How can we begin to see people as God sees them? By allowing Scripture to saturate our hearts. Empowered by the Holy Spirit, God’s Word will transform our perspective. As we read and meditate upon it, we see what He values and discover how He wants us to relate to others. He uses His Word to rewire our perspective on reality, giving us new eyes to “see better.”

All of Scripture pours forth God’s love for each individual. A couple of passages, however, stand out regarding the way we see people. One important thing to reflect upon is that every person has been made in God’s image (see Gen. 1:27). David describes God’s craftsmanship in Ps. 139:13–16:

You created my inmost being; you knit me together in my mother’s womb. I praise you because I am fearfully and wonderfully made; your works are wonderful . . . My frame was not hidden from you when I was made in the secret place. When I was woven together in the depths of the earth, your eyes saw my unformed body.

Every person has tremendous dignity and worth simply by virtue of being created lovingly by God. We can begin to combat lust by asking God to help us remember and believe, deep in our hearts, that each individual is a unique and wondrous creation who bears His image. When I lust after a woman, I do violence to her dignity by failing to see her as a whole person and respect her as an image bearer of our God. Over the last couple of years, this truth has significantly changed the way I see people.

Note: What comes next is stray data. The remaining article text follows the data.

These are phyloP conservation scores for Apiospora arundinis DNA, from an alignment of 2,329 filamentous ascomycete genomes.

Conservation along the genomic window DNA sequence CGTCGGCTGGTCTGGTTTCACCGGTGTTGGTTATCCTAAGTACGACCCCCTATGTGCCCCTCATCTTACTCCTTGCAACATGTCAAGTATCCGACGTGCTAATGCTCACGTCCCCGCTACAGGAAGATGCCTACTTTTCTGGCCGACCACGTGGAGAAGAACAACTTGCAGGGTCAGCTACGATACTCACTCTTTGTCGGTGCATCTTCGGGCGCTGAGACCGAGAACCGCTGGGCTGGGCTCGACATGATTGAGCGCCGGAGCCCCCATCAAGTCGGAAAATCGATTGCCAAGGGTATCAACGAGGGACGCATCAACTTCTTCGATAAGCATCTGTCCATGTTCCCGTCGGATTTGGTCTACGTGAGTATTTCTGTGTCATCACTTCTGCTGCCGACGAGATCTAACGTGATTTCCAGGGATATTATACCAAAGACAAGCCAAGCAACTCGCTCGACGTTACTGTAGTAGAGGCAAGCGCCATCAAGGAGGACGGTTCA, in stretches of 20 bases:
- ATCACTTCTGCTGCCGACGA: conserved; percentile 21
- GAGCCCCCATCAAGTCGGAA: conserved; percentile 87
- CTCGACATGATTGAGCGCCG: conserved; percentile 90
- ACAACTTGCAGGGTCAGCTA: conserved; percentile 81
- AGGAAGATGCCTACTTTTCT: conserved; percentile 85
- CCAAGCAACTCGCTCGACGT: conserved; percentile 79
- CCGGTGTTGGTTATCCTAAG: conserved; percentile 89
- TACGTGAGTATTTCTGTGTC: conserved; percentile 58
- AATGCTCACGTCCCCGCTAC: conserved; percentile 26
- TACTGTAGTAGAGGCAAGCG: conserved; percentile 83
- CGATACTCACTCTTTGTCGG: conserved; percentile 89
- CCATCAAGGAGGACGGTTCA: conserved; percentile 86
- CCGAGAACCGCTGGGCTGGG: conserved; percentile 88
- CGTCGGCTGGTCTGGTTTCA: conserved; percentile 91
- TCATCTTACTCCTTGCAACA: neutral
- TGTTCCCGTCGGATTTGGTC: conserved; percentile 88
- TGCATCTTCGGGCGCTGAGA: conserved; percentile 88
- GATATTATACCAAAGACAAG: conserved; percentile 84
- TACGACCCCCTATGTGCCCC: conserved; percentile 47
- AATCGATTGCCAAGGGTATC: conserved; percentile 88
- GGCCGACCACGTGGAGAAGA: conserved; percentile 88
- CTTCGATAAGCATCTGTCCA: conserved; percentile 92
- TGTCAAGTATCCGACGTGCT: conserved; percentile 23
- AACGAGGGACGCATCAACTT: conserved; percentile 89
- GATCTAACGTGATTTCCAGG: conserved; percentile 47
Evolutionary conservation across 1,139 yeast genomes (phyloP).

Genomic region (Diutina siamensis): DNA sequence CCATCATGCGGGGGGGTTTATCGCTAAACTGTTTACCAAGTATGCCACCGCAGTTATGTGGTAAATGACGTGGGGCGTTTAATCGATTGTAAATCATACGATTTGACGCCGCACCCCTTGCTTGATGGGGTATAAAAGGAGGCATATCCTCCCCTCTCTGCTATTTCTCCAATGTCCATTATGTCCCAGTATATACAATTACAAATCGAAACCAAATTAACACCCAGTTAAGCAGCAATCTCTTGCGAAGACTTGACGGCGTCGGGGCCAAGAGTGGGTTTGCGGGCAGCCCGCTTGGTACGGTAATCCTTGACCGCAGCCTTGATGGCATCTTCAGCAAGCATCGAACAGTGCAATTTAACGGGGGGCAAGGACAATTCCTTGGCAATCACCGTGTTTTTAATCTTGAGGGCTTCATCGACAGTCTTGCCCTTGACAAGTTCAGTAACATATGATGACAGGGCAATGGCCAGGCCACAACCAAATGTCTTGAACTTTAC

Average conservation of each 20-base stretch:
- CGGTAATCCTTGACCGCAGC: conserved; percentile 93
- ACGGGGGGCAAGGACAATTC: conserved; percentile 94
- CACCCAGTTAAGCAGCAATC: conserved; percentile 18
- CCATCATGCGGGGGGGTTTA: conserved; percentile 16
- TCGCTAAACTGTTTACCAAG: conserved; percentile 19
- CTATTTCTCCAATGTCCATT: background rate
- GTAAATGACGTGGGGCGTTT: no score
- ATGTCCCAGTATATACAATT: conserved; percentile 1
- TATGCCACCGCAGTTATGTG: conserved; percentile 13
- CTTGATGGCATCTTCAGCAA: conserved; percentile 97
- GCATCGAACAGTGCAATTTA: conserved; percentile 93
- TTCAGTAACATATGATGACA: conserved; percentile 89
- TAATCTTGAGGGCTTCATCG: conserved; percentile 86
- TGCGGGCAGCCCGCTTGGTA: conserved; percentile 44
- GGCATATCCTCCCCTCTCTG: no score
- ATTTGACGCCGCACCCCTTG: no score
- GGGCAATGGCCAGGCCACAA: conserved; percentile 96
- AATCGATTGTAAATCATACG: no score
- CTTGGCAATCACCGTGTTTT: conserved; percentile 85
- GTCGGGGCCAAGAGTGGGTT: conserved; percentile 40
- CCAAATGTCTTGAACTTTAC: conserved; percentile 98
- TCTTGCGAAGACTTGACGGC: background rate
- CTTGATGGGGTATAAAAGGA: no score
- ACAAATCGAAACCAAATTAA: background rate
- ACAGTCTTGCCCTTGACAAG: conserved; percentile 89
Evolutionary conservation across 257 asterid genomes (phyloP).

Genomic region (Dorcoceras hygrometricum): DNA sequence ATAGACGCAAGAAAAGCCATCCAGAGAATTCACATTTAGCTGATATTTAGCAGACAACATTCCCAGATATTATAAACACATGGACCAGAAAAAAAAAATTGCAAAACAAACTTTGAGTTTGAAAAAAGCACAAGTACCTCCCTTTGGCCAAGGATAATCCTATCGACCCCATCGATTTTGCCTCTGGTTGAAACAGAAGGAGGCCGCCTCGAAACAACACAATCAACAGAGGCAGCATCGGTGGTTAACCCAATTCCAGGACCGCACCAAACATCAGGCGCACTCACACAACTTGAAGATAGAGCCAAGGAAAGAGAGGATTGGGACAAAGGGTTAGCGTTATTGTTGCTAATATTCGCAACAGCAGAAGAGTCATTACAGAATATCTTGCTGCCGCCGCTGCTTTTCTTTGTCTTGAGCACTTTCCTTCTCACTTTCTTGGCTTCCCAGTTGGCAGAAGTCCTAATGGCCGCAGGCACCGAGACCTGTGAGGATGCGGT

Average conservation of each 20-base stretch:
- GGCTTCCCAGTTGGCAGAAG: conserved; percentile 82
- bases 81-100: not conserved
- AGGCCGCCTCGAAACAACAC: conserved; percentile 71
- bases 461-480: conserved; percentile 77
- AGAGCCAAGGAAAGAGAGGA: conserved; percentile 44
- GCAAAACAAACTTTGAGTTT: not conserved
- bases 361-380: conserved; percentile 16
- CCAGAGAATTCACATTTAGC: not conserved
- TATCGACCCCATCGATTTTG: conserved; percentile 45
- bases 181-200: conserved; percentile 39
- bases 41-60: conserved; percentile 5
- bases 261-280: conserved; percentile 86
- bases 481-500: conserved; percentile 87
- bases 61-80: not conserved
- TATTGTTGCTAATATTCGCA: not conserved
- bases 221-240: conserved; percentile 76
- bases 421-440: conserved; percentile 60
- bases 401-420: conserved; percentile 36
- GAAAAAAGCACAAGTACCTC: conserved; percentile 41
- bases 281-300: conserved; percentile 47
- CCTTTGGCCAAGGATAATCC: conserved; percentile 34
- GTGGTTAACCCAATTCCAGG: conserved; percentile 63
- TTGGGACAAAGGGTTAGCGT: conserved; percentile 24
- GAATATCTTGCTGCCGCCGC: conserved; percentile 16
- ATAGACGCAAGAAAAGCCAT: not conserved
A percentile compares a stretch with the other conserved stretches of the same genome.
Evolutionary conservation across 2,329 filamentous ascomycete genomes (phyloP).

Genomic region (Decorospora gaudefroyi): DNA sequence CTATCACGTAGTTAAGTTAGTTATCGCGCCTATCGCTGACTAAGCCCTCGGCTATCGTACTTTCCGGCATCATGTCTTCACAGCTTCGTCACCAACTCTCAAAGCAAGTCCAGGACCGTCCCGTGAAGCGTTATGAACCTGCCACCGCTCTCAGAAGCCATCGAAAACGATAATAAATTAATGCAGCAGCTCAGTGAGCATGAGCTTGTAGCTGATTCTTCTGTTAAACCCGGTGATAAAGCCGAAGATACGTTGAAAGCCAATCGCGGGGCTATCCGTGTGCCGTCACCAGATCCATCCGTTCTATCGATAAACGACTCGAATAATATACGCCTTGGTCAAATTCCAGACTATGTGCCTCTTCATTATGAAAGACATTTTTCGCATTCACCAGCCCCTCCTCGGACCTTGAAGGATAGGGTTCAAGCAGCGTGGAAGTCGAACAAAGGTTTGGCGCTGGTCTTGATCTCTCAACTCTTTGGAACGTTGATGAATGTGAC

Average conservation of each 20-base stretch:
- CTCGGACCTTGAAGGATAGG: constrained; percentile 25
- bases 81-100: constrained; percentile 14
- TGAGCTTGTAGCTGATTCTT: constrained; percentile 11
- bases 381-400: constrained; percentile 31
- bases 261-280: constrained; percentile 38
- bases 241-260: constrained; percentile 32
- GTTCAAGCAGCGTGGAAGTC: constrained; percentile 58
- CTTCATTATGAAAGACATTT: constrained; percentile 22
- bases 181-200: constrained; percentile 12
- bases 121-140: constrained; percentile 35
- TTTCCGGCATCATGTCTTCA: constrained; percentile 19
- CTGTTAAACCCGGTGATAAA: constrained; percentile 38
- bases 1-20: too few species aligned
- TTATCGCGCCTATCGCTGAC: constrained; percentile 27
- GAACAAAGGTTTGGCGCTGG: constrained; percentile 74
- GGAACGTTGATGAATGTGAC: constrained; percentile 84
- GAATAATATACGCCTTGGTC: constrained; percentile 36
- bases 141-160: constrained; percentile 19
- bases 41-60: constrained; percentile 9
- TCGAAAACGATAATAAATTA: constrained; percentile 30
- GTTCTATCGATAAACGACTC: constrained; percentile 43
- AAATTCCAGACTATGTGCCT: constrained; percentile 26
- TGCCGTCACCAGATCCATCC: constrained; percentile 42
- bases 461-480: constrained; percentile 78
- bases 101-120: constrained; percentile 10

Another passage is one of the most familiar commands in the Bible: “So in everything, do to others what you would have them do to you” (Mt. 7:12). As a man, I’ve rarely been on the receiving end of lustful glances. However, one experience showed me how ugly, how selfish, how disgusting my lust is.

On a weekend trip to Santa Fe with one of my best friends and his wife, we discovered a club that featured a different kind of music every night. We enjoyed a delightful evening of jazz and returned the next night to see what else was on tap.

When we walked in, I noticed that everyone sitting at the bar was male. My friend whispered to me, “This feels weird.” He was right. Several male couples openly expressed their affection for one another on the dance floor. Recognition dawned: It was gay night.